||Turkish PM Recep Tayyip Erdogan
(R) with his deputy Mehmet Ali Sahin at the Parliament in
Ankara on Friday. |
Kurdish forces in northern Iraq
denied on Saturday that Turkey had sent a vanguard of commandos
across the border overnight, saying that any incursion would have
been resisted by Kurds.
"If any Turkish troops had entered
Iraq you would hear the fighting. We are not going to roll out the
red carpet for them," a senior Kurdish military official told
"The first step they take into the country the
fighting would start. Our troops have been ordered to shoot to
kill," he said. "The only way they can come in is in coordination
with the U.S. forces" invading Iraq.
Earlier, a Turkish
military source told Reuters that about 1,500 commandos crossed
Turkey's southern border at three points late on Friday, aiming to
secure access for subsequent, larger deployments.
States has told Turkey that it would not welcome a large unilateral
incursion into northern Iraq, where Kurdish authorities are
suspicious of Turkish motives. Turkey says the action is to hinder
attempts to create a Kurdish state and prevent the arrival of Iraqi
Kurdish refugees on its territory.
"Turkish units have begun
crossing into northern Iraq to take security measures at various
points," the official said.
"These units will secure the
safety of units that will follow. Further crossings will take place
at various intervals," he said. He gave no timetable.
had been a small garrison of Turkish troops in northern Iraq for
many years, to fight Turkish Kurdish rebels based there.
move comes shortly after Turkey said its troops would enter northern
Iraq to prevent an influx of refugees across its borders.
Deputy Prime Minister Mehmet Ali Sahin said that Turkey was
expecting up to 250-300 thousand Iraqi refugees to flee toward the
country. In an effort to deal with such an eventuality, Turkey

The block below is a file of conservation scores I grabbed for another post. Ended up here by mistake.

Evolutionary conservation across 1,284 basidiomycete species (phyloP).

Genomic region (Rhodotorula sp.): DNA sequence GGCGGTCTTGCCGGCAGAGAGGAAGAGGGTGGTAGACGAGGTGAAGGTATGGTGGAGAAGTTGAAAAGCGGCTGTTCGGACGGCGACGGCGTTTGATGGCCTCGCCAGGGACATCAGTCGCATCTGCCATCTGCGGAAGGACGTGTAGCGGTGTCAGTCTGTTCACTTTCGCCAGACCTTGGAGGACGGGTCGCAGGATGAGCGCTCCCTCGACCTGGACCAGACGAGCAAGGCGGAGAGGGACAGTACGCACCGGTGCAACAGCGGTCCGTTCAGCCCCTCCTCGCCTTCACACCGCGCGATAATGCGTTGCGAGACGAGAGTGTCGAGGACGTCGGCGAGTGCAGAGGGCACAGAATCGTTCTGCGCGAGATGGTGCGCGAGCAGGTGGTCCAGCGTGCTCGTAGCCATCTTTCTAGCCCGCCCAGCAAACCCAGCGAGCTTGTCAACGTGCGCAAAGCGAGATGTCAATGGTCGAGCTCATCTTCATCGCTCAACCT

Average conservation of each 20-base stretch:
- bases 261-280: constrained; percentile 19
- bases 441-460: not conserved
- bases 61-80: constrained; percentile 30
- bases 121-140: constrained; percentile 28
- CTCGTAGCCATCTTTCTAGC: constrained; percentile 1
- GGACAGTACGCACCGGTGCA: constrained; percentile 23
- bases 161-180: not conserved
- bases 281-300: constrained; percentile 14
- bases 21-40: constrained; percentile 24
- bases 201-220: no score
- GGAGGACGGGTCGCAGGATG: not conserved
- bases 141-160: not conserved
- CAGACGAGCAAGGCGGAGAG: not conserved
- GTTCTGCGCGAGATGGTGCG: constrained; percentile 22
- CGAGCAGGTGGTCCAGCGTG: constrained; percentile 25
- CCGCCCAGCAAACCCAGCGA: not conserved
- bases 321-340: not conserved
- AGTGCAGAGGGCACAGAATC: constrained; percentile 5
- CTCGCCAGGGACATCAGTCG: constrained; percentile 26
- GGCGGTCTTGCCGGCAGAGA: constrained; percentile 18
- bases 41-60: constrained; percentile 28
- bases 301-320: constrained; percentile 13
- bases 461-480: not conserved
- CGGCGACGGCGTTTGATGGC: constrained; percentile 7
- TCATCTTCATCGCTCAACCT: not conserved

established refugee camps in its territory and in northern Iraq
before the war began.
Turkey's armed forces would also enter
the Iraqi Kurdish enclave to prevent "terrorist activity," Turkish
Foreign Minister Abdullah Gul told reporters at a news conference.
Turkey had no designs on Iraqi territory, he added.
U.S. granted use of Turkish airspace
Turkey agreed to allow U.S. warplanes to overfly Turkish territory
in attacks on Iraq, after failing to link the issue to free access
for its troops to Iraq.
The United States insists the two
issues should not be
U.S. officials said Turkey
delayed opening its airspace to U.S. warplanes for despite
parliamentary approval for the overflights, insisting the United
States agree to its demands to move troops into northern Iraq.
Thursday's vote by the Turkish parliament granting
overflight rights follows intense lobbying by the U.S., but falls
far short of Washington's original request to send 62,000 soldiers
to Turkey to open up a northern front against Iraq that would divide
the Iraqi army.
Polls show up to 94 percent of Turks are
against a war against Iraq, opposition that contributed to months of
delays by Turkey's government.
U.S. State Department
spokesman Richard Boucher welcomed the vote granting airspace
rights, but said the United States remained "opposed to unilateral
action by Turkey or by any party in northern Iraq."
Parliament earlier this month failed to pass a resolution
that would have let in U.S. ground troops for an Iraq invasion.
Washington had offered Ankara a package of $15 billion in
loans and grants if it lets in U.S. troops for a ground war. But the
American aid package was withdrawn as war drew closer and it became
clear that even if Turkey voted in favor, the U.S. military would
not have time to bring in the units.